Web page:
Internet Explorer is the oldest browser on the market, with a lineage dating back to 1995. And in that 20-year-old browser there’s a lot of 20-year-old code, supporting a lot of standards that are no longer in use. At the same time, new technologies and standards evolved for browsers, and IE has proved to be a laggard.
So it was high time for a clean-sheet redesign — a whole new browser from the bottom up. And with Windows 10, we get it, in the form of Microsoft Edge. (Yes, Microsoft wants us to keep that “Microsoft” in there, just as Google does with “Google Chrome.”) Here’s what we think you’ll find most exciting in Microsoft’s brand new browser.
Out with the old
First, here’s what’s not in Microsoft Edge: a slew of old technologies that are no longer common on the Web. They include:
- ActiveX: HTML 5 replaces ActiveX controls. However, Microsoft Edge will still support Adobe Flash — which may or may not be good news.
- Vector Markup Language: Microsoft’s old XML language for 2D graphics has been replaced by Scalable Vector Graphics.
What’s all that mean to you? Faster load times (since the browser isn’t uselessly checking for instances of standards that aren’t there anymore). If for some reason you do need to load a page that uses any of these old technologies, you can still use IE; it will still be there on your Windows 10 system.
New rendering engine
Microsoft Edge will come with a new rendering engine (Microsoft EdgeHTML) to replace the Trident engine that powered Internet Explorer for decades. The result should be that webpages appear on the screen a lot faster.
Microsoft Edge does a bunch of little, behind-the-scenes things to make browsing the Web safer. For example, it renders each individual page inside a “sandbox” — so if there happens to be malicious software on a page, it won’t be able to break out of that page’s browser process to do anything like access your hard drive.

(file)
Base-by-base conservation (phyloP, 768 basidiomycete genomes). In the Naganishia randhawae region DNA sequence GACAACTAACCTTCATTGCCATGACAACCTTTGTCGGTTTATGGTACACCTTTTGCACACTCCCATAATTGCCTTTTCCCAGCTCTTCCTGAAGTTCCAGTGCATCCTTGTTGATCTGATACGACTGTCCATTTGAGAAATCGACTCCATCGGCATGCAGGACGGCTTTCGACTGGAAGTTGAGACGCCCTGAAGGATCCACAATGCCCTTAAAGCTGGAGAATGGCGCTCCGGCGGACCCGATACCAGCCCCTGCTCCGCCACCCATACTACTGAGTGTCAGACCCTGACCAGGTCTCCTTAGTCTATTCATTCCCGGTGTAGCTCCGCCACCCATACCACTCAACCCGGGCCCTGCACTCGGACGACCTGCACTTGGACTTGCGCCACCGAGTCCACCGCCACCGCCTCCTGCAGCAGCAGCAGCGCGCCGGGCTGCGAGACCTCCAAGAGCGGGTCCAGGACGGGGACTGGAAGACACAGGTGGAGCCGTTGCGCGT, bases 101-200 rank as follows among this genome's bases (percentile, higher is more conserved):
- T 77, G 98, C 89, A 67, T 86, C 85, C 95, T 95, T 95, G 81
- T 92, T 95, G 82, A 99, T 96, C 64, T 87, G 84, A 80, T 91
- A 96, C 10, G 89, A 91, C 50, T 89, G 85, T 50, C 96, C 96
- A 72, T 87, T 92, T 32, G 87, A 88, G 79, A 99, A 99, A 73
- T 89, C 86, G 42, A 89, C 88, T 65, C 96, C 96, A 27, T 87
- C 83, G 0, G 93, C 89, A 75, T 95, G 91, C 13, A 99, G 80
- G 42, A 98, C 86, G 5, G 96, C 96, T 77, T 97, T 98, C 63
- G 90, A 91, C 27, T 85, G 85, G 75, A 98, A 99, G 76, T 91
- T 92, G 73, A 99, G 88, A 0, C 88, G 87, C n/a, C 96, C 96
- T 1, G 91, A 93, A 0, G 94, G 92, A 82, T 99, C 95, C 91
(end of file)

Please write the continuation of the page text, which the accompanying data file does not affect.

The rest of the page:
Microsoft Edge also implements some new Internet security standards, including HTTP Strict Transport Security (to make Web connections more secure) and HTML 5 Content Security Policy (to protect against cross-site scripting attacks).
Bing and Cortana
Not surprisingly, Microsoft Edge is tightly integrated with Microsoft’s Bing search service and with Cortana, Windows 10’s new virtual assistant. That combination should make finding the information you need a lot faster and easier.
So, just as the URL bar in Google’s Chrome browser quickly connects you to Google’s search tools, so is Microsoft Edge optimized for finding online stuff with Bing. It’ll also improve search results by inferring what you may want or need based on previous searches and on your browsing history.
And thanks to Cortana’s support for natural-language queries, you’ll be able to type questions into Microsoft Edge’s address bar and get answers immediately, without having to perform a full Web search.
That should mean more/better extensions and add-ons for you.
The only bad news: Microsoft Edge won’t have this revamped extension support when Windows 10 initially launches. It will come via an update at a later point.
Everybody shares links, but Microsoft Edge adds the ability to mark up those shared webpages with the electronic equivalent of sticky notes and highlights.
Tap the Make a Web Note button on the Microsoft Edge toolbar, and you can leave notes on a page for others. The Save button will allow you to save the note to Microsoft OneNote, your bookmarks, or your reading list; you can also use the Share button to share your marked-up note.